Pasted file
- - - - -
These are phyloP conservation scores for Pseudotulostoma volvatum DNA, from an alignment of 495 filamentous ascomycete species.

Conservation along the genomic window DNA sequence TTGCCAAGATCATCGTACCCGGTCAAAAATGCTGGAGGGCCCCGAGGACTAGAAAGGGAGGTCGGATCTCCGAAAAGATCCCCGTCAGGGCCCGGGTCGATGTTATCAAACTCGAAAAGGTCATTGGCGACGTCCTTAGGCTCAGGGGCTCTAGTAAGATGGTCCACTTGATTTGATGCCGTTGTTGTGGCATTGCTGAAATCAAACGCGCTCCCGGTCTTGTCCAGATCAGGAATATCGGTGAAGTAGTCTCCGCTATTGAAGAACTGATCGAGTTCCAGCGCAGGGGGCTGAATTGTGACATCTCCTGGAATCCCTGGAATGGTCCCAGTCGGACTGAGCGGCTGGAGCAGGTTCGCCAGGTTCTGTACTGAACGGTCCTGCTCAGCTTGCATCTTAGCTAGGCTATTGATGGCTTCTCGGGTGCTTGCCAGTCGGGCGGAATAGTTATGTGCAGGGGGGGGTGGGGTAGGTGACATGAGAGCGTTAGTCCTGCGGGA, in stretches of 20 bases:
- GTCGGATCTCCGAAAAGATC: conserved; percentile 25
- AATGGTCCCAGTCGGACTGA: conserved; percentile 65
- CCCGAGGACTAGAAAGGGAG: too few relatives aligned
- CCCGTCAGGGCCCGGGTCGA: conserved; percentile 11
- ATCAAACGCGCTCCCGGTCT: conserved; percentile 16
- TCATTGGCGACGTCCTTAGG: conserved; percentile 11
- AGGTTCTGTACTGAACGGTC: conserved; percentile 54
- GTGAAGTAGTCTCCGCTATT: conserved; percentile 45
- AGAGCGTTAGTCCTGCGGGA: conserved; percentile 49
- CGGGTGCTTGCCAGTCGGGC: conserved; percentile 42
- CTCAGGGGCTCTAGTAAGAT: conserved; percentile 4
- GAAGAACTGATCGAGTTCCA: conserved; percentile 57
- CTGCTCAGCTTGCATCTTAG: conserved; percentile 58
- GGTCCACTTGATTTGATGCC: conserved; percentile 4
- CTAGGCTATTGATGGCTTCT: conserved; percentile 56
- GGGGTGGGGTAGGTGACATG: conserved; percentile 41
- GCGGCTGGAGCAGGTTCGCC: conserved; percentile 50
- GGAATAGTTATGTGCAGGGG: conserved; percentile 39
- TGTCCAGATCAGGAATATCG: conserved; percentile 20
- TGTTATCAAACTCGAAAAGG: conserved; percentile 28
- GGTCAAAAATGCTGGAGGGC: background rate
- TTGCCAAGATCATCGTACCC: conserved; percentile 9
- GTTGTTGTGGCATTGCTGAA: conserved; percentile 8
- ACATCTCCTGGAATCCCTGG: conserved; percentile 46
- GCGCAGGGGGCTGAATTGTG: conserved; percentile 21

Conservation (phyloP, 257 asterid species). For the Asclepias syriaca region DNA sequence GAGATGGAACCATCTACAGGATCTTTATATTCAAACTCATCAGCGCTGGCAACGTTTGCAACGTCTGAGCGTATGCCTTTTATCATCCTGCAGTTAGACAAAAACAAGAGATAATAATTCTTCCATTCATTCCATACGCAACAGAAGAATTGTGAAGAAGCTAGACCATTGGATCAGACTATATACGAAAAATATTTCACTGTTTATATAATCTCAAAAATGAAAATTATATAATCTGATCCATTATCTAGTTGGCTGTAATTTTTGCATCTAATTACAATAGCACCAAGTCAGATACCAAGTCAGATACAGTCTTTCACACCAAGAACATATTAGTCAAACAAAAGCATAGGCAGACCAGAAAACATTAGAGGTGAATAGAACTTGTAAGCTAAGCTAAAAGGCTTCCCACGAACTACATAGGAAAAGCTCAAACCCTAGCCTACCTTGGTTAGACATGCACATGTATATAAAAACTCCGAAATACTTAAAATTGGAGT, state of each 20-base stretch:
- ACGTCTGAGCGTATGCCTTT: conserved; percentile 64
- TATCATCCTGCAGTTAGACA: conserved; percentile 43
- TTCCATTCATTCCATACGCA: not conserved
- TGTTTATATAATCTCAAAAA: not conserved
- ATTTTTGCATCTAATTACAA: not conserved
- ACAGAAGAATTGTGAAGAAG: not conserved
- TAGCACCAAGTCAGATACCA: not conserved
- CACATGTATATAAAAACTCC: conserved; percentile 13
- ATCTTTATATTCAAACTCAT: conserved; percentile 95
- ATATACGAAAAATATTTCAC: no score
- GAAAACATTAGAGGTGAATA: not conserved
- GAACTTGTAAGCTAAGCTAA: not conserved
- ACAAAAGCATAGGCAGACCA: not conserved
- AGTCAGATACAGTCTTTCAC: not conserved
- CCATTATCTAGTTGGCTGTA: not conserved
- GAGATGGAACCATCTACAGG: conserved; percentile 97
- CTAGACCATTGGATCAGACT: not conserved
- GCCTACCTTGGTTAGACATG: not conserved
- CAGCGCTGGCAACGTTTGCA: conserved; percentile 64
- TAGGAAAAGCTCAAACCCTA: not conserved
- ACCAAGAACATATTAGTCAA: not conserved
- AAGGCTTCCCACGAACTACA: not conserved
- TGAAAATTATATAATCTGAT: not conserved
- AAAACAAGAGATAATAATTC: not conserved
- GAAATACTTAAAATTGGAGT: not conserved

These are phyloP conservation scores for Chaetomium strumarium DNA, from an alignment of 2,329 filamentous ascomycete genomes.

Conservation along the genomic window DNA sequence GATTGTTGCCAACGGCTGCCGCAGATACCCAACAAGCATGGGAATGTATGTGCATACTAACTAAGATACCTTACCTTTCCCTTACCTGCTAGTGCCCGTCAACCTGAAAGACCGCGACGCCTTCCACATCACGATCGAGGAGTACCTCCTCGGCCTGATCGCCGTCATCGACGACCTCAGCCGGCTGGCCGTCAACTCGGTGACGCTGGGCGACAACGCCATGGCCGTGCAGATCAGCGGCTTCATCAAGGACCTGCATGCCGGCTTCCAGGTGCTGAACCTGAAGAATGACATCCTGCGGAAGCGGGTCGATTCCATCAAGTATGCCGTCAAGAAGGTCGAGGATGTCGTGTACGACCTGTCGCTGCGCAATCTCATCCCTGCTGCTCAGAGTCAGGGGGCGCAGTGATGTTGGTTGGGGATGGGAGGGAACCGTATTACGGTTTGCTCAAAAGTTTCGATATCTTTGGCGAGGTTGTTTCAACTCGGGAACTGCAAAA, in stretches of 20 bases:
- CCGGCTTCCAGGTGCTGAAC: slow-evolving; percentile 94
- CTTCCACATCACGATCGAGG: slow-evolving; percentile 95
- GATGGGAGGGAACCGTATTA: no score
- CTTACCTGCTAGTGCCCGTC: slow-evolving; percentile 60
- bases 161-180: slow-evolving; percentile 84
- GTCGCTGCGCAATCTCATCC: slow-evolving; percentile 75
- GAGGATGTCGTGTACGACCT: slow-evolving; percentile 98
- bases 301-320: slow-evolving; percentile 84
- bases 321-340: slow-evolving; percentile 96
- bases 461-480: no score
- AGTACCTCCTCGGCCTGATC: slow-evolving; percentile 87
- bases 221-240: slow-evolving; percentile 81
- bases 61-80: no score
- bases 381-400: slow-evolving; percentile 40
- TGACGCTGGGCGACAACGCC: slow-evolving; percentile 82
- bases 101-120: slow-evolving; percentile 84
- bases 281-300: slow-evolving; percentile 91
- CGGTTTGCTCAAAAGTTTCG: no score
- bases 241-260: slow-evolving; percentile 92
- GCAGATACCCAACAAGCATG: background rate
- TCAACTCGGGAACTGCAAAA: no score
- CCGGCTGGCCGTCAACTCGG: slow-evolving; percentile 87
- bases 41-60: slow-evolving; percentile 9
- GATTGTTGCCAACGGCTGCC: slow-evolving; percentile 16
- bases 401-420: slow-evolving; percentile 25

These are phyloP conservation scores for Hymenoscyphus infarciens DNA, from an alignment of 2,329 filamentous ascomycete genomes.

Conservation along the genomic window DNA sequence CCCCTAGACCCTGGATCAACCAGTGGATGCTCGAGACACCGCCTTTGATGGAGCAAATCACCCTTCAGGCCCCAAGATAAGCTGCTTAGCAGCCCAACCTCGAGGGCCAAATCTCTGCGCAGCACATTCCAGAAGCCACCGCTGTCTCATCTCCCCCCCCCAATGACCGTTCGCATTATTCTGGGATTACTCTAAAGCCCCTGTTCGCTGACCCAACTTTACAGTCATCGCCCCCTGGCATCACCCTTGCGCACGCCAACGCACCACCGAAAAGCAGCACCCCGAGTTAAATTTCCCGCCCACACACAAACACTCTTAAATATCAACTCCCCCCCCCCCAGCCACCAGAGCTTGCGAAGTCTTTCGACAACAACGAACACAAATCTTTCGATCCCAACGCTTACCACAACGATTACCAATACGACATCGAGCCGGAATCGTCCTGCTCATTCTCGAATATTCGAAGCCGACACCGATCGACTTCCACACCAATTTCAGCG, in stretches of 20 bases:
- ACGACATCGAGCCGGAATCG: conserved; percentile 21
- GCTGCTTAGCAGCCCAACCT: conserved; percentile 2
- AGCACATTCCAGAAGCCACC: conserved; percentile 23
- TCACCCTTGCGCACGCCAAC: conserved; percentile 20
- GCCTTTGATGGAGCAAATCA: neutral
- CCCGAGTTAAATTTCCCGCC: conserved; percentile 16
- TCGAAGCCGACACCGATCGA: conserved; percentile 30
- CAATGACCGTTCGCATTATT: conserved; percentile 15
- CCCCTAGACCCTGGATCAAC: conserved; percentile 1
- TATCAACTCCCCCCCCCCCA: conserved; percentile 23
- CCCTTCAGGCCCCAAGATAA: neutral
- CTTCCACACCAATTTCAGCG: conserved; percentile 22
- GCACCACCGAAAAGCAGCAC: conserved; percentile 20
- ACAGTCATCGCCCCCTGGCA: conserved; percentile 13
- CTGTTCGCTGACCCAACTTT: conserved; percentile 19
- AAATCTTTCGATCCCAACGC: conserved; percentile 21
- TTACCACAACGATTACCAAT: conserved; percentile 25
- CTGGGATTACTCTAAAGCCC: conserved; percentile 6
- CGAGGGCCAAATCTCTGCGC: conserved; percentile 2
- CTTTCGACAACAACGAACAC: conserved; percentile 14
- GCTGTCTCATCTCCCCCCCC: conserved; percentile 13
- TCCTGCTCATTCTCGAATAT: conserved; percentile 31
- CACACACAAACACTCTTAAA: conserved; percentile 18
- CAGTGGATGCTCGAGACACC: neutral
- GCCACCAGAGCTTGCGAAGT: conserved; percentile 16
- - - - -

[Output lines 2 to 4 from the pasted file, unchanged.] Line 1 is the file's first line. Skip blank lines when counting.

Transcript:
Conservation along the genomic window DNA sequence TTGCCAAGATCATCGTACCCGGTCAAAAATGCTGGAGGGCCCCGAGGACTAGAAAGGGAGGTCGGATCTCCGAAAAGATCCCCGTCAGGGCCCGGGTCGATGTTATCAAACTCGAAAAGGTCATTGGCGACGTCCTTAGGCTCAGGGGCTCTAGTAAGATGGTCCACTTGATTTGATGCCGTTGTTGTGGCATTGCTGAAATCAAACGCGCTCCCGGTCTTGTCCAGATCAGGAATATCGGTGAAGTAGTCTCCGCTATTGAAGAACTGATCGAGTTCCAGCGCAGGGGGCTGAATTGTGACATCTCCTGGAATCCCTGGAATGGTCCCAGTCGGACTGAGCGGCTGGAGCAGGTTCGCCAGGTTCTGTACTGAACGGTCCTGCTCAGCTTGCATCTTAGCTAGGCTATTGATGGCTTCTCGGGTGCTTGCCAGTCGGGCGGAATAGTTATGTGCAGGGGGGGGTGGGGTAGGTGACATGAGAGCGTTAGTCCTGCGGGA, in stretches of 20 bases:
- GTCGGATCTCCGAAAAGATC: conserved; percentile 25
- AATGGTCCCAGTCGGACTGA: conserved; percentile 65